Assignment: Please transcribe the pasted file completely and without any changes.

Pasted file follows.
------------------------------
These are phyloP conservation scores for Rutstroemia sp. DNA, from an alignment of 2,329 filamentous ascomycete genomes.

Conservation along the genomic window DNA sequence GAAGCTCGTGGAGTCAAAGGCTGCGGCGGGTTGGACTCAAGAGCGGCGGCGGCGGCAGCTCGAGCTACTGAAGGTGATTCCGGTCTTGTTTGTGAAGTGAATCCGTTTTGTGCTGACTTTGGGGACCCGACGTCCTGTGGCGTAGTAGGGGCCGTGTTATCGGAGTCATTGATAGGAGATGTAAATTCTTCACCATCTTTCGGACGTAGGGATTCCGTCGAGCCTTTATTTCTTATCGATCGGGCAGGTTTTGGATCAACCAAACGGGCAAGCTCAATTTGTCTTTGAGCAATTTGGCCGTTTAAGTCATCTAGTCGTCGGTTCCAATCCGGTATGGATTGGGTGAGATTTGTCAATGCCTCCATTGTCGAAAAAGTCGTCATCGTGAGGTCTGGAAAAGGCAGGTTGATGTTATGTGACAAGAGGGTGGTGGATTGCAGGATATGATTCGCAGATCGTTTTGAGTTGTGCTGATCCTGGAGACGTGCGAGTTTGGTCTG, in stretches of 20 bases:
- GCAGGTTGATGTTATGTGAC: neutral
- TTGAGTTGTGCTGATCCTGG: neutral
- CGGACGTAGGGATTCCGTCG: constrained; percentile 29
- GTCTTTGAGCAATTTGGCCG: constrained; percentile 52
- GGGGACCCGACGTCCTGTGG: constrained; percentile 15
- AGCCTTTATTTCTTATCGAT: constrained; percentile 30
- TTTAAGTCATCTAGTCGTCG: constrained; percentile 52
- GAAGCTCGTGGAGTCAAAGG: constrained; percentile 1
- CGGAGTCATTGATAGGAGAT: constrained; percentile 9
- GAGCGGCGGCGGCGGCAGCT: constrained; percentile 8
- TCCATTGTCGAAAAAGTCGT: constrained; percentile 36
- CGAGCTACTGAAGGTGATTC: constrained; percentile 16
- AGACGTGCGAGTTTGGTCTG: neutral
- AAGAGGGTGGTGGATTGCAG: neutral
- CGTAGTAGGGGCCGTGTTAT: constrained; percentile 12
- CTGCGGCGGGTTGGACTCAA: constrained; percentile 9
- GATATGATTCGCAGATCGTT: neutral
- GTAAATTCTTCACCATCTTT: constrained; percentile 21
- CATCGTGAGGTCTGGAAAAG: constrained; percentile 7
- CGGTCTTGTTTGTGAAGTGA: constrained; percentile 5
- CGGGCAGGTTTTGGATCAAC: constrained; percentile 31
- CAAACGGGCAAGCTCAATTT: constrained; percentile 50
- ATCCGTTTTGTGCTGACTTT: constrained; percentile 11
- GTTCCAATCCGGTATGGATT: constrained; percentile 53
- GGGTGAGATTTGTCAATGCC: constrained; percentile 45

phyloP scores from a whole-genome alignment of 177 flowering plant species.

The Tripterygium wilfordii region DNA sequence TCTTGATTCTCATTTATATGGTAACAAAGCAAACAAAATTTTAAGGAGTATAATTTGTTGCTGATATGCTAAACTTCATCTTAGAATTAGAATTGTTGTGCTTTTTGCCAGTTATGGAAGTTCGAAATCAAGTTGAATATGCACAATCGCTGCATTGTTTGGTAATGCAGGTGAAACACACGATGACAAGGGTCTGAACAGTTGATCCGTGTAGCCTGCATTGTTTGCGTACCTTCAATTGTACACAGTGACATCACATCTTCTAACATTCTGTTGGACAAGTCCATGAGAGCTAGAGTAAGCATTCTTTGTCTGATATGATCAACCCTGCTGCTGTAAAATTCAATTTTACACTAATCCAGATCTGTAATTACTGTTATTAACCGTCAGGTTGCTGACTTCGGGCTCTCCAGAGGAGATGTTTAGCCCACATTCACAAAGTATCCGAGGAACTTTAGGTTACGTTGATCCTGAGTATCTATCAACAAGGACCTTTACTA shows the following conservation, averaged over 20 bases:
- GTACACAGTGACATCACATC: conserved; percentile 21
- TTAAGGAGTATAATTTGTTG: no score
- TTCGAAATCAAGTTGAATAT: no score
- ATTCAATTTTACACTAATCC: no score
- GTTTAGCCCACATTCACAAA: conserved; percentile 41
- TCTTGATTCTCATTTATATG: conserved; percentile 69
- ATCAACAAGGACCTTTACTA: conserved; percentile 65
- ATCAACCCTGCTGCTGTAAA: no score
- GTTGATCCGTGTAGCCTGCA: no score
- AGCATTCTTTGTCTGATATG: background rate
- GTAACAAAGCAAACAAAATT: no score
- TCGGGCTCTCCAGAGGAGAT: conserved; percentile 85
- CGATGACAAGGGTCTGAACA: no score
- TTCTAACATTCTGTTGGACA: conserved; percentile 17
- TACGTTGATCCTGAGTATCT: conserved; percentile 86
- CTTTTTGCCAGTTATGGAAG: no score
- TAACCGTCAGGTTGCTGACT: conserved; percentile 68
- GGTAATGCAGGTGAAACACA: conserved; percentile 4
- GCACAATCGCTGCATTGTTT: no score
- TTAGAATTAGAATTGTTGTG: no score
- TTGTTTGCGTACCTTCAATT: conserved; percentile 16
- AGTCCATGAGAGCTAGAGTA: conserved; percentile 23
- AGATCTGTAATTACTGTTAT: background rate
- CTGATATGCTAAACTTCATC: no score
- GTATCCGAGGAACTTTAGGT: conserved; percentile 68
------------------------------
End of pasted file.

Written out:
These are phyloP conservation scores for Rutstroemia sp. DNA, from an alignment of 2,329 filamentous ascomycete genomes.

Conservation along the genomic window DNA sequence GAAGCTCGTGGAGTCAAAGGCTGCGGCGGGTTGGACTCAAGAGCGGCGGCGGCGGCAGCTCGAGCTACTGAAGGTGATTCCGGTCTTGTTTGTGAAGTGAATCCGTTTTGTGCTGACTTTGGGGACCCGACGTCCTGTGGCGTAGTAGGGGCCGTGTTATCGGAGTCATTGATAGGAGATGTAAATTCTTCACCATCTTTCGGACGTAGGGATTCCGTCGAGCCTTTATTTCTTATCGATCGGGCAGGTTTTGGATCAACCAAACGGGCAAGCTCAATTTGTCTTTGAGCAATTTGGCCGTTTAAGTCATCTAGTCGTCGGTTCCAATCCGGTATGGATTGGGTGAGATTTGTCAATGCCTCCATTGTCGAAAAAGTCGTCATCGTGAGGTCTGGAAAAGGCAGGTTGATGTTATGTGACAAGAGGGTGGTGGATTGCAGGATATGATTCGCAGATCGTTTTGAGTTGTGCTGATCCTGGAGACGTGCGAGTTTGGTCTG, in stretches of 20 bases:
- GCAGGTTGATGTTATGTGAC: neutral
- TTGAGTTGTGCTGATCCTGG: neutral
- CGGACGTAGGGATTCCGTCG: constrained; percentile 29
- GTCTTTGAGCAATTTGGCCG: constrained; percentile 52
- GGGGACCCGACGTCCTGTGG: constrained; percentile 15
- AGCCTTTATTTCTTATCGAT: constrained; percentile 30
- TTTAAGTCATCTAGTCGTCG: constrained; percentile 52
- GAAGCTCGTGGAGTCAAAGG: constrained; percentile 1
- CGGAGTCATTGATAGGAGAT: constrained; percentile 9
- GAGCGGCGGCGGCGGCAGCT: constrained; percentile 8
- TCCATTGTCGAAAAAGTCGT: constrained; percentile 36
- CGAGCTACTGAAGGTGATTC: constrained; percentile 16
- AGACGTGCGAGTTTGGTCTG: neutral
- AAGAGGGTGGTGGATTGCAG: neutral
- CGTAGTAGGGGCCGTGTTAT: constrained; percentile 12
- CTGCGGCGGGTTGGACTCAA: constrained; percentile 9
- GATATGATTCGCAGATCGTT: neutral
- GTAAATTCTTCACCATCTTT: constrained; percentile 21
- CATCGTGAGGTCTGGAAAAG: constrained; percentile 7
- CGGTCTTGTTTGTGAAGTGA: constrained; percentile 5
- CGGGCAGGTTTTGGATCAAC: constrained; percentile 31
- CAAACGGGCAAGCTCAATTT: constrained; percentile 50
- ATCCGTTTTGTGCTGACTTT: constrained; percentile 11
- GTTCCAATCCGGTATGGATT: constrained; percentile 53
- GGGTGAGATTTGTCAATGCC: constrained; percentile 45

phyloP scores from a whole-genome alignment of 177 flowering plant species.

The Tripterygium wilfordii region DNA sequence TCTTGATTCTCATTTATATGGTAACAAAGCAAACAAAATTTTAAGGAGTATAATTTGTTGCTGATATGCTAAACTTCATCTTAGAATTAGAATTGTTGTGCTTTTTGCCAGTTATGGAAGTTCGAAATCAAGTTGAATATGCACAATCGCTGCATTGTTTGGTAATGCAGGTGAAACACACGATGACAAGGGTCTGAACAGTTGATCCGTGTAGCCTGCATTGTTTGCGTACCTTCAATTGTACACAGTGACATCACATCTTCTAACATTCTGTTGGACAAGTCCATGAGAGCTAGAGTAAGCATTCTTTGTCTGATATGATCAACCCTGCTGCTGTAAAATTCAATTTTACACTAATCCAGATCTGTAATTACTGTTATTAACCGTCAGGTTGCTGACTTCGGGCTCTCCAGAGGAGATGTTTAGCCCACATTCACAAAGTATCCGAGGAACTTTAGGTTACGTTGATCCTGAGTATCTATCAACAAGGACCTTTACTA shows the following conservation, averaged over 20 bases:
- GTACACAGTGACATCACATC: conserved; percentile 21
- TTAAGGAGTATAATTTGTTG: no score
- TTCGAAATCAAGTTGAATAT: no score
- ATTCAATTTTACACTAATCC: no score
- GTTTAGCCCACATTCACAAA: conserved; percentile 41
- TCTTGATTCTCATTTATATG: conserved; percentile 69
- ATCAACAAGGACCTTTACTA: conserved; percentile 65
- ATCAACCCTGCTGCTGTAAA: no score
- GTTGATCCGTGTAGCCTGCA: no score
- AGCATTCTTTGTCTGATATG: background rate
- GTAACAAAGCAAACAAAATT: no score
- TCGGGCTCTCCAGAGGAGAT: conserved; percentile 85
- CGATGACAAGGGTCTGAACA: no score
- TTCTAACATTCTGTTGGACA: conserved; percentile 17
- TACGTTGATCCTGAGTATCT: conserved; percentile 86
- CTTTTTGCCAGTTATGGAAG: no score
- TAACCGTCAGGTTGCTGACT: conserved; percentile 68
- GGTAATGCAGGTGAAACACA: conserved; percentile 4
- GCACAATCGCTGCATTGTTT: no score
- TTAGAATTAGAATTGTTGTG: no score
- TTGTTTGCGTACCTTCAATT: conserved; percentile 16
- AGTCCATGAGAGCTAGAGTA: conserved; percentile 23
- AGATCTGTAATTACTGTTAT: background rate
- CTGATATGCTAAACTTCATC: no score
- GTATCCGAGGAACTTTAGGT: conserved; percentile 68